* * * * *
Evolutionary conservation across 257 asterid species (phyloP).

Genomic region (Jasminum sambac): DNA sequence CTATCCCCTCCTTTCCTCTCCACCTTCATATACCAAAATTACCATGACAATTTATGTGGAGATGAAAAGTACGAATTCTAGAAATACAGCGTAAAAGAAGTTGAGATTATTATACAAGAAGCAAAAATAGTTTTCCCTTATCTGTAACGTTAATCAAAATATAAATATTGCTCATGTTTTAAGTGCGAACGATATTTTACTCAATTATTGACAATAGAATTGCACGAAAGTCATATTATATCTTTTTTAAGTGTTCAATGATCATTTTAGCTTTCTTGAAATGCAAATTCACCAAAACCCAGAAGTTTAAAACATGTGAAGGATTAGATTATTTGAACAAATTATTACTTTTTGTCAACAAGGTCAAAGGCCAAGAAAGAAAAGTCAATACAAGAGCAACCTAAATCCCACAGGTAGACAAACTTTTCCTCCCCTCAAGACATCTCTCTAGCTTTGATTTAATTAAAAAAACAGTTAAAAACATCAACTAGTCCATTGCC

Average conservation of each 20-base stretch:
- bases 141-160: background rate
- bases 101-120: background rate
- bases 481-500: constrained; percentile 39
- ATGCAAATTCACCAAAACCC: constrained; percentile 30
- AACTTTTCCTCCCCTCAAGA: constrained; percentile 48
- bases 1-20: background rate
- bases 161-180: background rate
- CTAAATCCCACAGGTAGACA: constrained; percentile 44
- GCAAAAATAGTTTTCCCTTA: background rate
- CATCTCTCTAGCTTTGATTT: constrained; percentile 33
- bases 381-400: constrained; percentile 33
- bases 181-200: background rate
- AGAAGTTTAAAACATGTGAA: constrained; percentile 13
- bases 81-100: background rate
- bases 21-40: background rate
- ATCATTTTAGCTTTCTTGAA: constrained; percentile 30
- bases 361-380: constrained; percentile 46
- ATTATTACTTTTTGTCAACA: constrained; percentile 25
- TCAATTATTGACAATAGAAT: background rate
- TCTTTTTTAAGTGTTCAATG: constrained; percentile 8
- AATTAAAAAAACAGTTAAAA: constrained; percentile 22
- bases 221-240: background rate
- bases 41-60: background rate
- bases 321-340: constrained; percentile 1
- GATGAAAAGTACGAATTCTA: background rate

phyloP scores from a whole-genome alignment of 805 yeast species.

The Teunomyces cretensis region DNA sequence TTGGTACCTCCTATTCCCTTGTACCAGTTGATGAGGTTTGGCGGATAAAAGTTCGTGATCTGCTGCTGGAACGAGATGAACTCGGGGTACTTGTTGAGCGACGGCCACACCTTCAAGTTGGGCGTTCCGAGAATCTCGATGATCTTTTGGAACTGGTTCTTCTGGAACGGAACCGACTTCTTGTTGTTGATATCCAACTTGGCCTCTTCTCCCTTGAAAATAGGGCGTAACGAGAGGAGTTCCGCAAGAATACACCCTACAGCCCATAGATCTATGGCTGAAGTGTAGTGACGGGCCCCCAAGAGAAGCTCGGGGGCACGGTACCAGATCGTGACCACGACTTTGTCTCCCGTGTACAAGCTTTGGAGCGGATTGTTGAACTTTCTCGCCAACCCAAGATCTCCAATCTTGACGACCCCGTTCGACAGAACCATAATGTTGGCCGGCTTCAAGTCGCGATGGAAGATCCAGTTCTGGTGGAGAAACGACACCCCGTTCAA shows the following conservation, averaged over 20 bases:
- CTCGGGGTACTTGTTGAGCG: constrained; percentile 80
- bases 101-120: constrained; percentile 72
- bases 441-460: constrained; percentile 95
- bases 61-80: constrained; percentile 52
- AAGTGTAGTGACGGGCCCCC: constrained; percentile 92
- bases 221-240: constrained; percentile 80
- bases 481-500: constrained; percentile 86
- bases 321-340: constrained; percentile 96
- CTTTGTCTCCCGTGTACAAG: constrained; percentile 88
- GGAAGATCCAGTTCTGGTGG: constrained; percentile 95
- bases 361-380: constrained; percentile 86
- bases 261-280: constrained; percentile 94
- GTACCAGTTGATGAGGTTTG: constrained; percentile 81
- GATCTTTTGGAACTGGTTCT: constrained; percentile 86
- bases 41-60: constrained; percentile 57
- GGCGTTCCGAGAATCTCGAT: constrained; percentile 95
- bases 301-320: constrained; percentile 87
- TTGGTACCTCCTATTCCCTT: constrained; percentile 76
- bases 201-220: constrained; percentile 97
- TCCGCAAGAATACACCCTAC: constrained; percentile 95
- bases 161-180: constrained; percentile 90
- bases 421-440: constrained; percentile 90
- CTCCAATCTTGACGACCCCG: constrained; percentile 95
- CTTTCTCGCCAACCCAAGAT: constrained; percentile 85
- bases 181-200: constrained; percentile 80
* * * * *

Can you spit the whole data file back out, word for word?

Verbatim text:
Evolutionary conservation across 257 asterid species (phyloP).

Genomic region (Jasminum sambac): DNA sequence CTATCCCCTCCTTTCCTCTCCACCTTCATATACCAAAATTACCATGACAATTTATGTGGAGATGAAAAGTACGAATTCTAGAAATACAGCGTAAAAGAAGTTGAGATTATTATACAAGAAGCAAAAATAGTTTTCCCTTATCTGTAACGTTAATCAAAATATAAATATTGCTCATGTTTTAAGTGCGAACGATATTTTACTCAATTATTGACAATAGAATTGCACGAAAGTCATATTATATCTTTTTTAAGTGTTCAATGATCATTTTAGCTTTCTTGAAATGCAAATTCACCAAAACCCAGAAGTTTAAAACATGTGAAGGATTAGATTATTTGAACAAATTATTACTTTTTGTCAACAAGGTCAAAGGCCAAGAAAGAAAAGTCAATACAAGAGCAACCTAAATCCCACAGGTAGACAAACTTTTCCTCCCCTCAAGACATCTCTCTAGCTTTGATTTAATTAAAAAAACAGTTAAAAACATCAACTAGTCCATTGCC

Average conservation of each 20-base stretch:
- bases 141-160: background rate
- bases 101-120: background rate
- bases 481-500: constrained; percentile 39
- ATGCAAATTCACCAAAACCC: constrained; percentile 30
- AACTTTTCCTCCCCTCAAGA: constrained; percentile 48
- bases 1-20: background rate
- bases 161-180: background rate
- CTAAATCCCACAGGTAGACA: constrained; percentile 44
- GCAAAAATAGTTTTCCCTTA: background rate
- CATCTCTCTAGCTTTGATTT: constrained; percentile 33
- bases 381-400: constrained; percentile 33
- bases 181-200: background rate
- AGAAGTTTAAAACATGTGAA: constrained; percentile 13
- bases 81-100: background rate
- bases 21-40: background rate
- ATCATTTTAGCTTTCTTGAA: constrained; percentile 30
- bases 361-380: constrained; percentile 46
- ATTATTACTTTTTGTCAACA: constrained; percentile 25
- TCAATTATTGACAATAGAAT: background rate
- TCTTTTTTAAGTGTTCAATG: constrained; percentile 8
- AATTAAAAAAACAGTTAAAA: constrained; percentile 22
- bases 221-240: background rate
- bases 41-60: background rate
- bases 321-340: constrained; percentile 1
- GATGAAAAGTACGAATTCTA: background rate

phyloP scores from a whole-genome alignment of 805 yeast species.

The Teunomyces cretensis region DNA sequence TTGGTACCTCCTATTCCCTTGTACCAGTTGATGAGGTTTGGCGGATAAAAGTTCGTGATCTGCTGCTGGAACGAGATGAACTCGGGGTACTTGTTGAGCGACGGCCACACCTTCAAGTTGGGCGTTCCGAGAATCTCGATGATCTTTTGGAACTGGTTCTTCTGGAACGGAACCGACTTCTTGTTGTTGATATCCAACTTGGCCTCTTCTCCCTTGAAAATAGGGCGTAACGAGAGGAGTTCCGCAAGAATACACCCTACAGCCCATAGATCTATGGCTGAAGTGTAGTGACGGGCCCCCAAGAGAAGCTCGGGGGCACGGTACCAGATCGTGACCACGACTTTGTCTCCCGTGTACAAGCTTTGGAGCGGATTGTTGAACTTTCTCGCCAACCCAAGATCTCCAATCTTGACGACCCCGTTCGACAGAACCATAATGTTGGCCGGCTTCAAGTCGCGATGGAAGATCCAGTTCTGGTGGAGAAACGACACCCCGTTCAA shows the following conservation, averaged over 20 bases:
- CTCGGGGTACTTGTTGAGCG: constrained; percentile 80
- bases 101-120: constrained; percentile 72
- bases 441-460: constrained; percentile 95
- bases 61-80: constrained; percentile 52
- AAGTGTAGTGACGGGCCCCC: constrained; percentile 92
- bases 221-240: constrained; percentile 80
- bases 481-500: constrained; percentile 86
- bases 321-340: constrained; percentile 96
- CTTTGTCTCCCGTGTACAAG: constrained; percentile 88
- GGAAGATCCAGTTCTGGTGG: constrained; percentile 95
- bases 361-380: constrained; percentile 86
- bases 261-280: constrained; percentile 94
- GTACCAGTTGATGAGGTTTG: constrained; percentile 81
- GATCTTTTGGAACTGGTTCT: constrained; percentile 86
- bases 41-60: constrained; percentile 57
- GGCGTTCCGAGAATCTCGAT: constrained; percentile 95
- bases 301-320: constrained; percentile 87
- TTGGTACCTCCTATTCCCTT: constrained; percentile 76
- bases 201-220: constrained; percentile 97
- TCCGCAAGAATACACCCTAC: constrained; percentile 95
- bases 161-180: constrained; percentile 90
- bases 421-440: constrained; percentile 90
- CTCCAATCTTGACGACCCCG: constrained; percentile 95
- CTTTCTCGCCAACCCAAGAT: constrained; percentile 85
- bases 181-200: constrained; percentile 80